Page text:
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Research in the Democratic Republic of Congo (DRC) has shown that lakeside communities are often the source of cholera outbreaks.

DRC health department officials plan to alter how they combat cholera following the research, which said that current efforts "failed to achieve long-term control".

More than half of all reported cases of cholera occur in Sub-Saharan Africa, with most of these in the DRC.

"The most affected part of the country is the eastern region, where the cholera epidemic infections are recurrent," says Benoît Kebela, a medical doctor in the DRC Health Ministry.

Yet the five-year-long analysis of cholera infections and deaths in eastern DRC's two provinces is among the first to examine the spread of cholera through inland rather than coastal regions of African countries. The research was published this month (May) in Emerging Infectious Diseases.

The researchers, from the DRC Health Ministry, the Franche-Comté University in France and the French Institute of Research for Development, examined 68,000 cases of cholera from health districts in the DRC's Eastern Kasai and Katanga provinces between 2000 and 2005.

They found that most outbreaks — around 60 per cent — occurred in lake areas. The chances of contracting cholera also increased with exposure to transportation facilities such as roads, railways and harbours, as traders and travellers inadvertently carried the infectious disease further afield.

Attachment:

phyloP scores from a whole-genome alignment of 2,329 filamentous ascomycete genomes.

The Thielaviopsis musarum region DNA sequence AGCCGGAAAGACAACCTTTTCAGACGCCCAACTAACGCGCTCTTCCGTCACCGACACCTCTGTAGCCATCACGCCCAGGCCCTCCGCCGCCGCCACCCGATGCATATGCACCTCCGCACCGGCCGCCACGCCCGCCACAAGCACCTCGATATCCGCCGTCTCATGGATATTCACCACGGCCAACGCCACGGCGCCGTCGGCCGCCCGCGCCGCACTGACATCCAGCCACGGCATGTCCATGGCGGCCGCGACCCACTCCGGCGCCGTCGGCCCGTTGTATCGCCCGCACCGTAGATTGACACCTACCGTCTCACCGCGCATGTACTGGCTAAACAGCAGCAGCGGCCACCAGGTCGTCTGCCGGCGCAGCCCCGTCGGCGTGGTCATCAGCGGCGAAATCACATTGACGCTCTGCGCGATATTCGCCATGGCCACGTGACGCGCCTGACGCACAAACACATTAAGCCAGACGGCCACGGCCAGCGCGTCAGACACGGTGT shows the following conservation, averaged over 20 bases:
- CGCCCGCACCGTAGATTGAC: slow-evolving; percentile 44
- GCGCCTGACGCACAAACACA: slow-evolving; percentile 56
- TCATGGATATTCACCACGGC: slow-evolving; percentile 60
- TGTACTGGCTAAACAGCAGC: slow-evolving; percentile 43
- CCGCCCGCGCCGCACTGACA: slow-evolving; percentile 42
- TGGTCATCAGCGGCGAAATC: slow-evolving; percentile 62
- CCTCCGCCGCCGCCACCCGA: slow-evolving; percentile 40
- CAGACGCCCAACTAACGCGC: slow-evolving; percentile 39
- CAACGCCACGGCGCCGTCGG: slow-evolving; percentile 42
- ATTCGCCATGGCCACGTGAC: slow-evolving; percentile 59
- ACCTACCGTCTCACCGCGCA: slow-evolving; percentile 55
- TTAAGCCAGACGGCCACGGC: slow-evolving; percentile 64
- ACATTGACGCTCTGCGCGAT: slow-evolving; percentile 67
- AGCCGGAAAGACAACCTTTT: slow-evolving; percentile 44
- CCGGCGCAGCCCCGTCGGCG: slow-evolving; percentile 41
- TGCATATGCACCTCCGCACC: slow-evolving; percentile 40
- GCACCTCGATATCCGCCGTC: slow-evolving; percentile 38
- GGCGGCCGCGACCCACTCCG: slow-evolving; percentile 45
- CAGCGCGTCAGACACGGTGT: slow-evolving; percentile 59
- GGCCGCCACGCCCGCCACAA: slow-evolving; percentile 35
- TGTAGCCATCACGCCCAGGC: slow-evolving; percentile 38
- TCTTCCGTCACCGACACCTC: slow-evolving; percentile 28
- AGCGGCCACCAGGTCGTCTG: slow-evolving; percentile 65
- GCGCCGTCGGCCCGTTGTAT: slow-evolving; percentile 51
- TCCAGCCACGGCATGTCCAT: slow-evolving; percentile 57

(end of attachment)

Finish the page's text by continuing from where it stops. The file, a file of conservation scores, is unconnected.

"Exposure to a lake is a major risk factor for illness. Attack rates within streets increase with the street's proximity to lakes," confirmed epidemiologist Corine Karema from the Rwanda Health Ministry. Karema urged improved sanitation across the Great Rift Valley lakes district of East Africa.

Most previous DRC cholera control efforts have targeted city residents, the researchers say. They recommend refocusing prevention and control efforts on lakeside communities. These are smaller populations, making such programmes more affordable.

And cities might be best protected by first targeting limited resources — including safe water — within these smaller communities that are likely to form the initial outbreak.

"We want to make sure that, by 2012, access to safe water is assured by providing potable water to communities through pipes, rather than using water from lakes," says lead author, physician and epidemiologist Didier Bompangue from the DRC Health Ministry.

Link to full paper in Emerging Infectious Diseases


Emerging Infectious Diseases 14, 798 (2008)

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